That's it for me! I have not been feeling very social and am putting most of my energy into work and my knitting. I'm trying to figure out what to do next--I really enjoyed teaching last week and need to figure out a way to get back into that!

Wednesday, September 9, 2009

Do You Hate Short Rows?

If so, stop reading this lame ole blog and click quickly over to Fleegle's Blog and check out her brilliant inspiration. It's a new way of doing short rows. It looks good and is easy to remember. That Fleegle woman is a genius, I tell you!

My next pair of socks will definitely have a short-row heel so I can try it out!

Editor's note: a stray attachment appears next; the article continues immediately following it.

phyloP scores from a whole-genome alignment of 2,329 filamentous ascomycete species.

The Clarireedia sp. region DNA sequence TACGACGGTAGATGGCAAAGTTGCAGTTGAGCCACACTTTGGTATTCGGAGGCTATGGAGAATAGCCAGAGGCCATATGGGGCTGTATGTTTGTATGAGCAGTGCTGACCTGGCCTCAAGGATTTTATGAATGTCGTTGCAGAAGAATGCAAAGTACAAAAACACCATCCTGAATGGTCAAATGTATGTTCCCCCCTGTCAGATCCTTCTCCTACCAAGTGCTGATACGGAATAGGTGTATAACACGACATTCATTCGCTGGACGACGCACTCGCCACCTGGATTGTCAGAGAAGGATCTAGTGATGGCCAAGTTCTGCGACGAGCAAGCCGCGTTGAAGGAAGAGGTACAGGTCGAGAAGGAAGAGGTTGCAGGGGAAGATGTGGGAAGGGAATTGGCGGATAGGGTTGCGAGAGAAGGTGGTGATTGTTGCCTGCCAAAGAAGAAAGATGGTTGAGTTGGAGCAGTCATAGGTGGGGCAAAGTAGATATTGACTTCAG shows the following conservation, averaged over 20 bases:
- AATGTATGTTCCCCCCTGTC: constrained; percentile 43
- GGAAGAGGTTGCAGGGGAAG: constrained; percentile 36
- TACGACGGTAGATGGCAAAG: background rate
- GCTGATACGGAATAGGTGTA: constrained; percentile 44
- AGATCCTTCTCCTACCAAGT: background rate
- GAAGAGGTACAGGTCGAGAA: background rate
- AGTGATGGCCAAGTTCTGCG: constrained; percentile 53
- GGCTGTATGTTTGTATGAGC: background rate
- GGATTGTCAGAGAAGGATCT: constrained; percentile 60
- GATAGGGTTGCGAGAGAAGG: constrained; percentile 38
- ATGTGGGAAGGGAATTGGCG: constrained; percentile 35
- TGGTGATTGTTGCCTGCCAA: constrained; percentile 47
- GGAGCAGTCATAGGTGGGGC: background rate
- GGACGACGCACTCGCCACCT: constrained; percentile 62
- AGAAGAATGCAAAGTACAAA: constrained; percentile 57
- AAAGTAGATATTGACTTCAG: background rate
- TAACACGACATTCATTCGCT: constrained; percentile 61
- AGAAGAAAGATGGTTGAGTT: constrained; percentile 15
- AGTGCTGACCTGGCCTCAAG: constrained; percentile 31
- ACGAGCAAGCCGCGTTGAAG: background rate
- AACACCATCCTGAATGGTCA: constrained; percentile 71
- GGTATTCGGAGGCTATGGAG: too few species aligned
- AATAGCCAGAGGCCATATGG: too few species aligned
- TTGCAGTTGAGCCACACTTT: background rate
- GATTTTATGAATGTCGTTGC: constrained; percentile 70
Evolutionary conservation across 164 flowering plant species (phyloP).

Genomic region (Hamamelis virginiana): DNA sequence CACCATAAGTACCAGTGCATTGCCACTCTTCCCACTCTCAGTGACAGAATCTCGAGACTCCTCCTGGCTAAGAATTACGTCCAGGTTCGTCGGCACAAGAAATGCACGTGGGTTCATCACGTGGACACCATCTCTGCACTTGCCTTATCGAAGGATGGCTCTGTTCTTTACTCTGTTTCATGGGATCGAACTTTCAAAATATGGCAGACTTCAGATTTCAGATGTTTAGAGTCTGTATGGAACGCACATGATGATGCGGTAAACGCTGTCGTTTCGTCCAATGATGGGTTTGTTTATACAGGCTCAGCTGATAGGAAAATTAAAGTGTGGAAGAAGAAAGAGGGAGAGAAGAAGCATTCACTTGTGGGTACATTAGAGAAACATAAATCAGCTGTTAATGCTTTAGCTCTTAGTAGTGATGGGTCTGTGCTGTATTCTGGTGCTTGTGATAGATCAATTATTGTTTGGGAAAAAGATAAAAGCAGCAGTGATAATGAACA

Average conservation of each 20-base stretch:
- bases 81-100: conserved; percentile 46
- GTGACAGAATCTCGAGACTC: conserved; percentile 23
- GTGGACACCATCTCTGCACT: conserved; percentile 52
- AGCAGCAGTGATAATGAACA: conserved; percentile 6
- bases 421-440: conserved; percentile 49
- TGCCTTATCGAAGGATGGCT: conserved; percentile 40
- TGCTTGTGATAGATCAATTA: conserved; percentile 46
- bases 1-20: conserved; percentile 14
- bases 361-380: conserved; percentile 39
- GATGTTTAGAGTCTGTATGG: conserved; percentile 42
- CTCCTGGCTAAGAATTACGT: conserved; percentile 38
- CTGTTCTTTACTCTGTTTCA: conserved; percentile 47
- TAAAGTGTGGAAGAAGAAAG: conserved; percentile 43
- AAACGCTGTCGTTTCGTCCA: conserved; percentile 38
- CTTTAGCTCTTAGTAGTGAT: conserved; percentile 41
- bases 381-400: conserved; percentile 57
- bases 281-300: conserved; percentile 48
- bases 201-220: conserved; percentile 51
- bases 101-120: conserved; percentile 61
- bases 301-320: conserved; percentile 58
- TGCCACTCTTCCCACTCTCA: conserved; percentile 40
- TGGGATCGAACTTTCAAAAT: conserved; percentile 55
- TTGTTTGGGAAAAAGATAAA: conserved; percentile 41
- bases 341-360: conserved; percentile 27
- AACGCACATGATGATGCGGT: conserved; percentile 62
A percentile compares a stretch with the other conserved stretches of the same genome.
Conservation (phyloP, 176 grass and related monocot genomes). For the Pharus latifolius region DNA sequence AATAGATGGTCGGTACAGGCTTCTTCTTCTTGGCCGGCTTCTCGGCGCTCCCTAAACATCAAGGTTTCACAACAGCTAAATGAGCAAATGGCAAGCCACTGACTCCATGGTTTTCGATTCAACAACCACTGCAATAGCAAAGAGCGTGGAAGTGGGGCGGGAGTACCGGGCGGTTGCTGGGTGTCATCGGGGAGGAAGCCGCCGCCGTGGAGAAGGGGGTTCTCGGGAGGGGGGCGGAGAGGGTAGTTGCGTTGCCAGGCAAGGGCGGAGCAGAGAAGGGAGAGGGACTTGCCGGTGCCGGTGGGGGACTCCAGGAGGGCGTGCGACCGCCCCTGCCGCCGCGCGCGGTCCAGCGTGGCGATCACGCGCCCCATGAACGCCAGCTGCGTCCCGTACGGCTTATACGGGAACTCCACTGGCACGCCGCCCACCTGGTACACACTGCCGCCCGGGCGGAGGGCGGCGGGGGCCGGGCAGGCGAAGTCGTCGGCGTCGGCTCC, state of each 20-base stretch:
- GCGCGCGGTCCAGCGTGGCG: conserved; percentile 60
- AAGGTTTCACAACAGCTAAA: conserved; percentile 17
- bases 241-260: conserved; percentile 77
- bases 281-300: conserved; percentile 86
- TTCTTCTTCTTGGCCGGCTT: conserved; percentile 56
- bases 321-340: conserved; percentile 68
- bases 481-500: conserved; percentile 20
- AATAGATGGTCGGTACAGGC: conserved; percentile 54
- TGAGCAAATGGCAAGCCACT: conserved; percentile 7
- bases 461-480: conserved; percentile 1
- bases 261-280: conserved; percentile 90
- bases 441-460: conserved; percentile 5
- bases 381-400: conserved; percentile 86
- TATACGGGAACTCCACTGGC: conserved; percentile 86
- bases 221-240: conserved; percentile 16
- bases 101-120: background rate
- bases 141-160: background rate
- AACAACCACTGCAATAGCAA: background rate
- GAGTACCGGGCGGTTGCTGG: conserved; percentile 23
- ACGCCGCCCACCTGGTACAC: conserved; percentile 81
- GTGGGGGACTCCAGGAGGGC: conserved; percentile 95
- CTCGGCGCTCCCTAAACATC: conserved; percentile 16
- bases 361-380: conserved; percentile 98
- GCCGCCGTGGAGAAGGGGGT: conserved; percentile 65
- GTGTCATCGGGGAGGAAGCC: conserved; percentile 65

Monday, September 7, 2009

Pretty Slip Stitch Socks

I had a lot of sock knitting time this weekend, so I managed to finish my Slip Stitch socks. Here is a close-up of the finished product. I really love how the slip stitches make a cool pattern on the leg, though they look good on the foot, too. As you may recall, the yarn is Handmaiden Casbah in a colorway from last year that honors the Loopy Ewe's anniversary. The yarn is a thick fingering weight and has cashmere in it.

Here you see all of the socks. I made them pretty short, since I was concerned about running out of yarn. That's also why I did them toe up (that and because I like the slipped stitches to be running up, not down the socks). I'm really happy with these because I got the best toe-up cast on I ever got on these--the toes look MAHVELOUS, and the heels are very pretty, too. I didn't miss any wraps or anything.